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mattrmiller 09-09-2003 10:36 PM

So I soon starting a 29 gallon project, due to the limited space I have and I would rather work my way up to a larger tank. I have most everything I need for the project, except substrate. I did not do any fluoride or sand in my last tank, but I am thinking about doing it in the new tank. My question is, is it absolutely neccessary... I know it probably helps with plant growth and everything. What happens when you gravel vacuum? Do you suck up the fluoride or other smaller substrate. I was wondering if someone could point me in the right direction for using fluoride or something else fairly cheap.

I know once I try it, I will be mad that I did not use it in my smaller tank. But I guess there is nothing I can do now.

Thank you.

slyargent 09-09-2003 10:56 PM

ok, I assum you are saying flourite. Well, laterite is one cheaper alternative. Laterite has another advantage that it isnt the substrate, but an additive, meaning you can have any substrate you want on top. With flourite, it is the substrate, thus you are confined to just one choice.

i think you need about $90 to fill in a 55 gallon, tank, where as, with laterite, you can buy the most expensive one as much as $32. I recommend First Layer laterite from Aquarium pharmaceuticals, its cheap(about $16 for 55oz, and you only need 1 oz per gallon).

Both will cloud water, but it will go away, and clouding when uprooting plants is no problems(Actually, whenever I uproot mine, its not clouding yet, but this might be because the plants are fairly new).

Thats pretty much what I think, and hope other people could help you.

Wasserpest 09-10-2003 12:17 AM

There is a huge variety of substrates that you can use for a planted tank, so everyone will look at their own and think it's the best and only way...
The extremes are probably from using an inert substrate like sand or gravel, which is cheap, long term stable, and doesn't contain or bind much nutrients, via different amendments in a lower layer, like laterite, peat, soil, soil conditioners or kitty litter, which can bind and release nutrients for plants, to a 100% Flourite/Onyx substrate, which maybe gets you the best results in exchange for a bigger part of your paycheck :wink:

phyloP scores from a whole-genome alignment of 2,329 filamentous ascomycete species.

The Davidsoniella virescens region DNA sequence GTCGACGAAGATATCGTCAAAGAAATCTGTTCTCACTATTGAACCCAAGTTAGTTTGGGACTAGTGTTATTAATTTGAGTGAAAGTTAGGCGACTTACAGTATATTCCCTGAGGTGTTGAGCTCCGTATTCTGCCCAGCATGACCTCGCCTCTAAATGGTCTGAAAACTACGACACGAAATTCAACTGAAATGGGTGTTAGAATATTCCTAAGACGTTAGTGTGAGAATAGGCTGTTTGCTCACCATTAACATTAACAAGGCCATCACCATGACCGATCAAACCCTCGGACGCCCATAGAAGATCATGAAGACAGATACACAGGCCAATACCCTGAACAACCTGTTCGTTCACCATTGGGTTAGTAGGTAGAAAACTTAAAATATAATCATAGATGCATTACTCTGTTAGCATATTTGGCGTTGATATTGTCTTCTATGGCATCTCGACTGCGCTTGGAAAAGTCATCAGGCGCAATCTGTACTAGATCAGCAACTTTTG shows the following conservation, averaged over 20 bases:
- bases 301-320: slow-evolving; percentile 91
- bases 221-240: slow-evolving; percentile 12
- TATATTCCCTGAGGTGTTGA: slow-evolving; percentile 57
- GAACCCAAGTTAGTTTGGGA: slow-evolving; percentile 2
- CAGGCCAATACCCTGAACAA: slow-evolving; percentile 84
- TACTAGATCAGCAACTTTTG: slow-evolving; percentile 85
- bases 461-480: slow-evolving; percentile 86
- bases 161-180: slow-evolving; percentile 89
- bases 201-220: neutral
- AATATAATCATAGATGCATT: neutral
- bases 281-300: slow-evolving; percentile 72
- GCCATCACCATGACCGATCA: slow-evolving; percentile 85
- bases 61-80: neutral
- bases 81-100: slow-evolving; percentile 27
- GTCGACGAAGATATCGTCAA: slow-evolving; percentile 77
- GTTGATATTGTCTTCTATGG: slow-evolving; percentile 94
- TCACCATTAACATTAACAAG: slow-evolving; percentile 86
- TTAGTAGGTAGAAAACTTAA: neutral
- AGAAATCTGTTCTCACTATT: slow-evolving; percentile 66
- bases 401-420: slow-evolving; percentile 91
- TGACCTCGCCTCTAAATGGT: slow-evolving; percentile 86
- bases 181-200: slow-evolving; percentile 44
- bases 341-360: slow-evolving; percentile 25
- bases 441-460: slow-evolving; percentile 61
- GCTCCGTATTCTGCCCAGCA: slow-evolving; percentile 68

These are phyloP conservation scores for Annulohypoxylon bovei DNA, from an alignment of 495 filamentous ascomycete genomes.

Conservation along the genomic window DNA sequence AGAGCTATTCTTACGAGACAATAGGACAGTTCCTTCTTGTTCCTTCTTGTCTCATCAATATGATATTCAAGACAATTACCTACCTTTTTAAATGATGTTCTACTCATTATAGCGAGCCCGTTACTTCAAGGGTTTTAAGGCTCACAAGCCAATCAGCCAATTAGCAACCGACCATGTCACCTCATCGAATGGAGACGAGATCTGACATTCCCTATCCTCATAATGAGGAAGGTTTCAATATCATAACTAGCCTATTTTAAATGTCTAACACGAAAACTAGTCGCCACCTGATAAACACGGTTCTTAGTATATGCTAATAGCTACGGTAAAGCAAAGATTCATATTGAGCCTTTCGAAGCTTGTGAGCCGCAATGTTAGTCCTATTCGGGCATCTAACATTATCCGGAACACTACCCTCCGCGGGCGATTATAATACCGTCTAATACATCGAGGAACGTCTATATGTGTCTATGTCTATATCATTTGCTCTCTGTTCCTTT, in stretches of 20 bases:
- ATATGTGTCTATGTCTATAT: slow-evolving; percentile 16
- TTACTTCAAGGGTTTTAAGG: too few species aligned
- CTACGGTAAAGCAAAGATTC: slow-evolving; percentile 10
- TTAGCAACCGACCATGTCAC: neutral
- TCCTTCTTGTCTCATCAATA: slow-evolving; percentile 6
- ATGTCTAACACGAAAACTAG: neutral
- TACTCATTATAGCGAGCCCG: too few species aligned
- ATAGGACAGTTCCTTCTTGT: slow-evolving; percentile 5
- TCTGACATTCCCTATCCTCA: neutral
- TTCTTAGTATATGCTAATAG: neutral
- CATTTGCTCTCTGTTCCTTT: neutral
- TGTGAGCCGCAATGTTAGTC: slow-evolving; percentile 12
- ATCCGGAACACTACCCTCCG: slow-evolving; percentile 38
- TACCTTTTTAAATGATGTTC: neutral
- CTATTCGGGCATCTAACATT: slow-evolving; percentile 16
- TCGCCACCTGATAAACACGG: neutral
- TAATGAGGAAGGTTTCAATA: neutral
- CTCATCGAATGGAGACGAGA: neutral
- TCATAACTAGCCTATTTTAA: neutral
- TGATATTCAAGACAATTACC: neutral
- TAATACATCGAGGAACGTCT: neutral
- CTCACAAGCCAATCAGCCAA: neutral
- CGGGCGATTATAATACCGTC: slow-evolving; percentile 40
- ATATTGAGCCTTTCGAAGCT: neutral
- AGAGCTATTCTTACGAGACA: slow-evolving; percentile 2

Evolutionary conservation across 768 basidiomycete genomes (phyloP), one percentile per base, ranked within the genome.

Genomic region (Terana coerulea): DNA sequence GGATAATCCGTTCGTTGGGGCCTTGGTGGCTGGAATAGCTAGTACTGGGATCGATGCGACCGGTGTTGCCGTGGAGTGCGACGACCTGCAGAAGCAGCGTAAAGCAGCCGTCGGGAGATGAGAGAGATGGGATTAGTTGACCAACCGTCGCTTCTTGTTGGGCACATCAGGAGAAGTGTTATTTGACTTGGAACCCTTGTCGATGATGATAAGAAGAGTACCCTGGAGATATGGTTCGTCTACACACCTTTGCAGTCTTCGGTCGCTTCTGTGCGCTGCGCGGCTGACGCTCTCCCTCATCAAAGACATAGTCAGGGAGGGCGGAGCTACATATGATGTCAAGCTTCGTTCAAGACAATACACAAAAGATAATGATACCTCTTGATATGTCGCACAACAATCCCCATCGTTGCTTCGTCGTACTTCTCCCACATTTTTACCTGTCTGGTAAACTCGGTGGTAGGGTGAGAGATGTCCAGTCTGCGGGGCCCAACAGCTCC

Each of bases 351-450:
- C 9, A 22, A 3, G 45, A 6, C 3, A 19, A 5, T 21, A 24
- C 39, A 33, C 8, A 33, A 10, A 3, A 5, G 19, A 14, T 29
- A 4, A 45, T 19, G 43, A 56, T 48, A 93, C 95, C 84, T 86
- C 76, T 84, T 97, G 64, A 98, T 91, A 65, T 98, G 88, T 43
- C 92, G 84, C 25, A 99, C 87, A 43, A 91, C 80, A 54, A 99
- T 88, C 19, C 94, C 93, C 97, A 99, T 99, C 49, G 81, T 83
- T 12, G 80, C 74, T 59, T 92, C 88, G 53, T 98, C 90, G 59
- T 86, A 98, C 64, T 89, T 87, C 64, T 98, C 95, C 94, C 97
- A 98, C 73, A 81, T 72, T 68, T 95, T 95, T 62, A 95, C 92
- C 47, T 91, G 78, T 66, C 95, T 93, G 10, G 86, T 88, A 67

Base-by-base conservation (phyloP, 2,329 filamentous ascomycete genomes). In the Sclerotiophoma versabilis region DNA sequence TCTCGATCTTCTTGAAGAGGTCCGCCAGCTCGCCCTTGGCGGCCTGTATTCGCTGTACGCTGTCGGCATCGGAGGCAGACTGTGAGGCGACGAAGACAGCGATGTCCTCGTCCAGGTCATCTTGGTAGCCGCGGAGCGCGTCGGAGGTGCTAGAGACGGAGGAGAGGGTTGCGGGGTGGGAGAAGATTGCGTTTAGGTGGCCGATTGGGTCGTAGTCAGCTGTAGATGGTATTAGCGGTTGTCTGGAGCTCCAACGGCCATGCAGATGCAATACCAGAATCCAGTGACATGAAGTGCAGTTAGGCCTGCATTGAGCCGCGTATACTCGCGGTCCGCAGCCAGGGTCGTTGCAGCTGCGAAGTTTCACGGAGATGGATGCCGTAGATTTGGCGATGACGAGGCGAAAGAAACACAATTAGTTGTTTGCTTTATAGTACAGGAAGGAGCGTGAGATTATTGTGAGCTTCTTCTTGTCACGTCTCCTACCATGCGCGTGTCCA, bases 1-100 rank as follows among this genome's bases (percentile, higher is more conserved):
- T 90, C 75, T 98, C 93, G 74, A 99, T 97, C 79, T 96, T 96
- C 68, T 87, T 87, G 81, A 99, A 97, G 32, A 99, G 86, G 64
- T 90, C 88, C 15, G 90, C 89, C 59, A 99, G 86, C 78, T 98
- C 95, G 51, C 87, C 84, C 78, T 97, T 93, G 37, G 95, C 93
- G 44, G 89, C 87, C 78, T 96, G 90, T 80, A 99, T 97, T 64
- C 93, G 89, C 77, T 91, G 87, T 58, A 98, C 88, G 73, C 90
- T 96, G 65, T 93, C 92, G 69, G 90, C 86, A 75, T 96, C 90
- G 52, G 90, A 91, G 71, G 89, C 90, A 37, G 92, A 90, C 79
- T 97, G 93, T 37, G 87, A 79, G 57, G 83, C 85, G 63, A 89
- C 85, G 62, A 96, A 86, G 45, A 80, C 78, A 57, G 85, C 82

And any and all combinations thereof.

But to answer your question. When you vacuum gravel (gravel vacuum, same thing?), depending on how thick the layer is, you will remove first any detritus/fishpoop, and if you go deeper you will suck out any finer layer if that's what you have below. If you use gravel over flourite it will get mixed up with each other.

When I vacuum I try not to clean to deep to not disturb the bottom layers, and my pea gravel layer is deep enough for that.

On the other hand, if you have a finer layer, like sand, over a coarse layer, like flourite, vacuuming this will over time bring up the coarser particles.

Keep in mind that even if you use something as sterile as gravel, you can supplement that with "root tabs" close to your root feeders for a slow release fertilizer supply. These root tabs can get really expensive though... so what you save first might get expensive over time.

If you use laterite or some other fine layer on the bottom, it might make your water hazy if you do a lot of re-planting. Roots just love that stuff, and don't want to let go when you pull them out.

Not sure if that answers your question...

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